|Margie McKinnon shines a light into the darkness|
|Written by Trista Steers MacVittie|
|Thursday, 16 February 2012 00:00|
Margie McKinnon doesn’t want other children to go through what she and her daughters endured.
McKinnon’s father raped her when she was 13. Her daughters were sexually abused by McKinnon’s second husband. Another of McKinnon’s daughters was raped by a stranger.
Her father abused her for five years before she ran away from home only to end up moving from one abusive relationship to the next until one day she thought she might not survive the torment of her abuser. It took her five more years to escape, and she said she would have left earlier if she knew how good life could be.
McKinnon wants to call attention to a subject many people don’t want to talk about — sexual abuse of children. Using her organization, she is in the process of helping the National Association of Adult Survivors of Child Abuse organize a blue ribbon campaign to coincide with Child Abuse Awareness Month in April.
“I know this is a very large problem,” McKinnon said.
She wants to bring awareness to often unmentioned crime, part of the mission of The Lamplighters Movement, an international program for incest and child sexual abuse recovery.
“It’s a difficult subject for people to talk about,” McKinnon said. She regularly visits social clubs and speaks to audiences about her mission, and those in attendance are often uncomfortable. At one particular meeting, she said a man turned his chair around so he did not have to face her while she told her story.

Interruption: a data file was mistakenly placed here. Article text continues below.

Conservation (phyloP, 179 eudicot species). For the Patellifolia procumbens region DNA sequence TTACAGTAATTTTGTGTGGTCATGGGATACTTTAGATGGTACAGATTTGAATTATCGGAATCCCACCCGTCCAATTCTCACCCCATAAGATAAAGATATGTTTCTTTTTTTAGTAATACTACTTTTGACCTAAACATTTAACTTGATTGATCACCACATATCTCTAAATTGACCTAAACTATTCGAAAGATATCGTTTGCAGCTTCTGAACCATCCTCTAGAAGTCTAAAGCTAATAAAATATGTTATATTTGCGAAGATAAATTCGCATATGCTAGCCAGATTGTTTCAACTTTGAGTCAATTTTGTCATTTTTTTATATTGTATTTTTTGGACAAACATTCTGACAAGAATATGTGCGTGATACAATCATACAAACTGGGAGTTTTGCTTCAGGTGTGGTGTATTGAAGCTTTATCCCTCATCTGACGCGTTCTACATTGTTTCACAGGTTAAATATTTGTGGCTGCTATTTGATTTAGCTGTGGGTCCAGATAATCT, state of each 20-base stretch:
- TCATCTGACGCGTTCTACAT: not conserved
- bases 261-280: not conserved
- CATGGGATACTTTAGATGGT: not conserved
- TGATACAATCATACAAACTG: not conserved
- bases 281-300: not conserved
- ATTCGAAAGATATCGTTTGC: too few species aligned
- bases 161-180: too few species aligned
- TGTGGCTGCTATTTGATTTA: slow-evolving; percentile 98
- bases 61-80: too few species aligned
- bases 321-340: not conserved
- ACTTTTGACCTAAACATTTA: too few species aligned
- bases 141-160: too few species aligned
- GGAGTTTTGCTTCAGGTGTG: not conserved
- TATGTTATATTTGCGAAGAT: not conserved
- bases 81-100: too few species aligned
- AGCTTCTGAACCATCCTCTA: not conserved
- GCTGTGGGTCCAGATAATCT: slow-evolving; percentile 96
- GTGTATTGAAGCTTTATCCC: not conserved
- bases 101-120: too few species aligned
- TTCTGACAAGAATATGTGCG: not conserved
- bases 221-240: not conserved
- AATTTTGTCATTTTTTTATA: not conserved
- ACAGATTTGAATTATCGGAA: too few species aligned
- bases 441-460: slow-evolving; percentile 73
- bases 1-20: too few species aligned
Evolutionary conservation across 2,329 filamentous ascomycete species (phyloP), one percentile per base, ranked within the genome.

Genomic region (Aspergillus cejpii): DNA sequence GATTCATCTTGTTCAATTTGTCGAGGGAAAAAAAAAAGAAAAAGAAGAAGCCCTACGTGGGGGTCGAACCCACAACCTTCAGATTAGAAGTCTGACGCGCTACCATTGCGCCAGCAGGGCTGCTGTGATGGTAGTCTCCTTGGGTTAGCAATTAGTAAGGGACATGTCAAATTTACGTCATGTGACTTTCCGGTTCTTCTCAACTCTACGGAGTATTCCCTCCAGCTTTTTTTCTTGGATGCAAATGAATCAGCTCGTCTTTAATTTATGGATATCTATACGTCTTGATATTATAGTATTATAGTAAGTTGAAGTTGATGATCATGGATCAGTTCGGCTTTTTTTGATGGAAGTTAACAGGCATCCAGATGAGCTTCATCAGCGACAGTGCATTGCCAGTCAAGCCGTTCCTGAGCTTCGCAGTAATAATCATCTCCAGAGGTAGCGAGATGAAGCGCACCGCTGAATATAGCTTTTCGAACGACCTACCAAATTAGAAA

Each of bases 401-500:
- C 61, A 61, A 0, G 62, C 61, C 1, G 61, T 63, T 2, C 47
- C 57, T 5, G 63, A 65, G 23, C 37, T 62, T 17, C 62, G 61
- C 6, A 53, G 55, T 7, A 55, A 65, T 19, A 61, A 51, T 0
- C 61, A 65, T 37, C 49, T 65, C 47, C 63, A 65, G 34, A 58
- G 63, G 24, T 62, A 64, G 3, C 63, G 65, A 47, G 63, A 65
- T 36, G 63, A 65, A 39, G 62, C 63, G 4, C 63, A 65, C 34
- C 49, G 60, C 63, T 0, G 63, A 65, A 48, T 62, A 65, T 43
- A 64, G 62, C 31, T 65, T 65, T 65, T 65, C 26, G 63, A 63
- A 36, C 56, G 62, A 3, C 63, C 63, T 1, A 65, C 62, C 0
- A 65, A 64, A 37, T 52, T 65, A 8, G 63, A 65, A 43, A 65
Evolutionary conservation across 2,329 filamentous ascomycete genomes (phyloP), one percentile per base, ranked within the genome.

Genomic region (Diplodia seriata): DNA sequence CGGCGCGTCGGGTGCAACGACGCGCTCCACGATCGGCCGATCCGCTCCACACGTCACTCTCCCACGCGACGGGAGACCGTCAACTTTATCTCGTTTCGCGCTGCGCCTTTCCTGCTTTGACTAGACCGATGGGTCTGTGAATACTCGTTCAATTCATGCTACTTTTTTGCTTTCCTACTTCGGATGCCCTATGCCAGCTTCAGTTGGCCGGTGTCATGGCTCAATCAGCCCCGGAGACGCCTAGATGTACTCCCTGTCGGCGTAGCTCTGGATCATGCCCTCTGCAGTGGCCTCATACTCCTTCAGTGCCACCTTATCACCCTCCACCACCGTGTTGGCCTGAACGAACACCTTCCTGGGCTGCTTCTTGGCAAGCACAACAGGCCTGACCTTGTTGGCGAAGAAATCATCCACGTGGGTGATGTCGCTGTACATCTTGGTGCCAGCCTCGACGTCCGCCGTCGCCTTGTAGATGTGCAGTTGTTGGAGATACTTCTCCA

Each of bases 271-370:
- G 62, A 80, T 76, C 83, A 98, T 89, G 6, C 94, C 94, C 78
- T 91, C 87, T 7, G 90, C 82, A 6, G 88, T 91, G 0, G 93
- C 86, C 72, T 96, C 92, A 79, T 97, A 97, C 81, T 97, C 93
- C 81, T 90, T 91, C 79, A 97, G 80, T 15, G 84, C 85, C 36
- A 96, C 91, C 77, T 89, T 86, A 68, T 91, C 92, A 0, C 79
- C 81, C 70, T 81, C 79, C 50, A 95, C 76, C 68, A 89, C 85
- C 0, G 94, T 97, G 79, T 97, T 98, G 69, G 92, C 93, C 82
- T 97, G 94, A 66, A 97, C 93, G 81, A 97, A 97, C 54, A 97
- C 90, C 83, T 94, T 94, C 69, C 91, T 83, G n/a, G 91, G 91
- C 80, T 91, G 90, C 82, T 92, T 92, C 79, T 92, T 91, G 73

The taboo nature of sexual abuse also makes it hard for victims, but McKinnon said that’s not the way it should be.
“The same [stigma] isn’t on the victim; it’s on the perpetrator,” McKinnon said, which is why she founded Lamplighters and continues to reach out to communities and individuals in need.
When McKinnon finally decided to take charge of her life and leave those who abused her behind, she struggled with recovery programs. They didn’t work for her, so she found her own path.
She tried a few times to start her own program before she founded Lamplighters. The first chapter of the movement was founded in International Falls, Minn., the place of McKinnon’s birth.
Organizers in International Falls had no idea McKinnon was born there when they contacted her, but McKinnon said it was her life coming full circle. Just before she received the call, McKinnon visited her father’s grave as part of her recovery and told him if he ever wanted her to forgive him, then he had to help her start her movement.
Today, the Lamplighter Movement has 83 chapters in 13 countries including 18 groups in Africa. The program has also moved into several women’s prisons where McKinnon said she could have ended up at times when the abuse pushed her to her limits.
McKinnon is in the planning stages and plans to meet with city officials to move the blue ribbon campaign forward. To help her with her crusade, call her at 649-3826.